* Click here for a PDF file or click here for a Word document file of this article (4 pages).

For Ezra had prepared his heart to seek the law of the LORD, and to do it, and to teach in Israel statutes and judgments. – Ezra 7:10 (KJV)

We will overview the sermon preparation process, looking at Ezra 7:10.

1. Before doing anything else, we need to read and re-read the text and…

2. pray over the text.

3. Write down some observations on the text itself. Aim for 30.

4. Read the books of Ezra and Nehemiah.  Ezra is the book the text is found in.  Ezra and Nehemiah were not two, but one book in the Jewish arrangement of this portion of the Bible.  This will give you a head start on the historical and literary context of Ezra 7:10.  Note any connections to the content of Ezra 7:10.

Now we are ready to look at the basic study process and sermon preparation based on this text.



This process lays the groundwork for the sermon.  Using Daniel Doriani’s method from Getting the Message (which we use as a text book in CAPS classes), we will look at hints for studying Ezra 7:10 in light of its:

C – Context – literary and historical.  What can we learn from the words, sentences, paragraphs, books, etc. around the text and is there anything from history (in or outside Scripture) that sheds light on the meaning and significance of the text?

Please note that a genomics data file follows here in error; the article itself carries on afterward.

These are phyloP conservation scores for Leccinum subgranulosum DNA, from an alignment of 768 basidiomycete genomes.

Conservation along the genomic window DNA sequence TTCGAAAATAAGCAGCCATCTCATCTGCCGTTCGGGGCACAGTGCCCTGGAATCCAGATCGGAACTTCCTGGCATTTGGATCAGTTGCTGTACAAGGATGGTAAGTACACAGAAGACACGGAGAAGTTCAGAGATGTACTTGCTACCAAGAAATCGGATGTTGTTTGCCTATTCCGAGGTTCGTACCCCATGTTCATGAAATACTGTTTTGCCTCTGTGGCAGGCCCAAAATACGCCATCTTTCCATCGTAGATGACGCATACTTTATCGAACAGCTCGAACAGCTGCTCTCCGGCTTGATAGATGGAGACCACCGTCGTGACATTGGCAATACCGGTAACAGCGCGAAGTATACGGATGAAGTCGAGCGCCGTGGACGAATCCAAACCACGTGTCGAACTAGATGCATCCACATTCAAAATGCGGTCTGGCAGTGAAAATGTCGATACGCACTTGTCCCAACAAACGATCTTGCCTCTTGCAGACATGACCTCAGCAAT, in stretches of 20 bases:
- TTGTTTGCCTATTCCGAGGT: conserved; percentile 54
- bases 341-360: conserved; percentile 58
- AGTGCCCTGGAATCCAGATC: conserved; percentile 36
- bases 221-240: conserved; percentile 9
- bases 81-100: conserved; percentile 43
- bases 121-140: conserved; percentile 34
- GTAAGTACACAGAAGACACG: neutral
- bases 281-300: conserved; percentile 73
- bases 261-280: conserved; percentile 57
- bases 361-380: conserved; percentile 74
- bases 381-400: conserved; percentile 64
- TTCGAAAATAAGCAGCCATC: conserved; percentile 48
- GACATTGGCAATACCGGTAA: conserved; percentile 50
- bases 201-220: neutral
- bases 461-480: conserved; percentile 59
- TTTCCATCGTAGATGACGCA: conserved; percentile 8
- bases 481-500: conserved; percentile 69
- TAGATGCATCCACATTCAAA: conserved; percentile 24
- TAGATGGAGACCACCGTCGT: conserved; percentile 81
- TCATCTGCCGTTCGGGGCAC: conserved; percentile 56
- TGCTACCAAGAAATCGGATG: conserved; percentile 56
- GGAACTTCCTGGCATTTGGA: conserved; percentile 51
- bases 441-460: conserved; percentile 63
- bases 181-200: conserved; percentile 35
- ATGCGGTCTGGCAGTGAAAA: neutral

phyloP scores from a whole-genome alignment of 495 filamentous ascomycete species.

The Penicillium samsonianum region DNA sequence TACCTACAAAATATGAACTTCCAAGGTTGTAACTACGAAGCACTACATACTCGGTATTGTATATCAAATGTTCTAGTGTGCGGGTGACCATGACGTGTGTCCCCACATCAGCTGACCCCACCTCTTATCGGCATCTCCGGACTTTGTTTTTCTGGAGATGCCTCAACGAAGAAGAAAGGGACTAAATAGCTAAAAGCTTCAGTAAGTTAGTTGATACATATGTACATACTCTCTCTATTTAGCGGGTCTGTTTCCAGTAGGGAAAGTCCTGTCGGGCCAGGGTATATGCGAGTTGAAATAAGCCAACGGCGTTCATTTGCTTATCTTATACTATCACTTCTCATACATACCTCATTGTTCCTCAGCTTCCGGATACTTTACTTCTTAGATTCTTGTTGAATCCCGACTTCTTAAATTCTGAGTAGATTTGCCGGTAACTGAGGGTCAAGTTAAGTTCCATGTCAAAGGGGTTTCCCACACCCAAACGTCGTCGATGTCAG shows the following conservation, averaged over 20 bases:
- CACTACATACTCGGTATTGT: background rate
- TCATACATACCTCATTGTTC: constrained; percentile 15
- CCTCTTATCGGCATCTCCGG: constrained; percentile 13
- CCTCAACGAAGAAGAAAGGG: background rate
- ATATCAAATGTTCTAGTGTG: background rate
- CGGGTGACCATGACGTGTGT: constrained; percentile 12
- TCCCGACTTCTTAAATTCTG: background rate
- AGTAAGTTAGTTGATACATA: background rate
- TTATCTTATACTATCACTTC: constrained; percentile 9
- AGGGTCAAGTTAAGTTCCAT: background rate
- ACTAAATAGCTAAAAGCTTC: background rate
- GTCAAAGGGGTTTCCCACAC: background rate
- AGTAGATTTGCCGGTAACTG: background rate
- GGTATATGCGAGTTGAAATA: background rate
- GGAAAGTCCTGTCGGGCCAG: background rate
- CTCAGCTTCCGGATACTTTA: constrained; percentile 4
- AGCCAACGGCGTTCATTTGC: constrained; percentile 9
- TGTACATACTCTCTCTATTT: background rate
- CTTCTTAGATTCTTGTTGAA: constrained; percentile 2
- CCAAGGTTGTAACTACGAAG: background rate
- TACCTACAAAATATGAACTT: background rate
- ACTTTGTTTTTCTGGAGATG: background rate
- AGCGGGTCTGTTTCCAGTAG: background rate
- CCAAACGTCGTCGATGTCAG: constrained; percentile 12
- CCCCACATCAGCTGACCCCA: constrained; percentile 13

A – Analysis – How is the passage put together?  What are some important grammatical and content markers?  Can you outline or structure the text visually to show how it functions?

P – Problems – Do you see any difficulties in understanding or communicating the text?  Has the text been misused to teach false doctrine?  Are there translation issues?  Could someone easily misunderstand this text?  Are there wrong assumptions to guard against in interpreting and applying this text?  Are there unfamiliar concepts or words?  Are people overly familiar with this text yet missing its full teaching?

T – Themes – What are the main themes addressed in the passage?  Can you relate them to other key passages in the Bible?  How does this passage specifically and (uniquely?) advance these themes in comparison to the other passages?  What are relevant cross-references?  Are there word studies that help you understand the themes of this passage (that also do justice to the interpretation of the text in context)?